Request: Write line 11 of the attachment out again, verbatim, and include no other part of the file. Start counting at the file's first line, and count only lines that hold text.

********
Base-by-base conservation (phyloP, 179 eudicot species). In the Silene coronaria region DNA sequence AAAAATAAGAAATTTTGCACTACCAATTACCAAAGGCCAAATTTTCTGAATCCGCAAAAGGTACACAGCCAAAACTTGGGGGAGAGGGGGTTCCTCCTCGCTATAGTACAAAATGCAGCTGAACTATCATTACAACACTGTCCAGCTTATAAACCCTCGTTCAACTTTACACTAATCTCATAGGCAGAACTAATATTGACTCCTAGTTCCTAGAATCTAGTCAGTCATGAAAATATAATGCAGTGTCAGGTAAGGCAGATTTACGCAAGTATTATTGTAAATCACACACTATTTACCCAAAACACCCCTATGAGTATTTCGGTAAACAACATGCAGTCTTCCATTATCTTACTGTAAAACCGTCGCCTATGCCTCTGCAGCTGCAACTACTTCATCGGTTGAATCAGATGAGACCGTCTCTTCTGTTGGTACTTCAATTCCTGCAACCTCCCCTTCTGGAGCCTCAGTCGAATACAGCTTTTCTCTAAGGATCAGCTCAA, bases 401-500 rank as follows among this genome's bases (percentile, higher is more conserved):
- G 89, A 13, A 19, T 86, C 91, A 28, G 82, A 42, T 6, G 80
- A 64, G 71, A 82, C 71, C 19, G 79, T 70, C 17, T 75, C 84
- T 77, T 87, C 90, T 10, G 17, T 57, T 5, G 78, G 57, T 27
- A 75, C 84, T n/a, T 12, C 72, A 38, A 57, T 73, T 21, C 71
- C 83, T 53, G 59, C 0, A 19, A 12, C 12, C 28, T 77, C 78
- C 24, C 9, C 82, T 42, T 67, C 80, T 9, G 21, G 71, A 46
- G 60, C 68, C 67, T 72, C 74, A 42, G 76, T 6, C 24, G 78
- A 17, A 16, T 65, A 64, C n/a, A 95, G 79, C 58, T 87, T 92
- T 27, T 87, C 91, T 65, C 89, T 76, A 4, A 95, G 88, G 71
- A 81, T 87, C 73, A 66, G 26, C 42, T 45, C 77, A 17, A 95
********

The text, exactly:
- A 81, T 87, C 73, A 66, G 26, C 42, T 45, C 77, A 17, A 95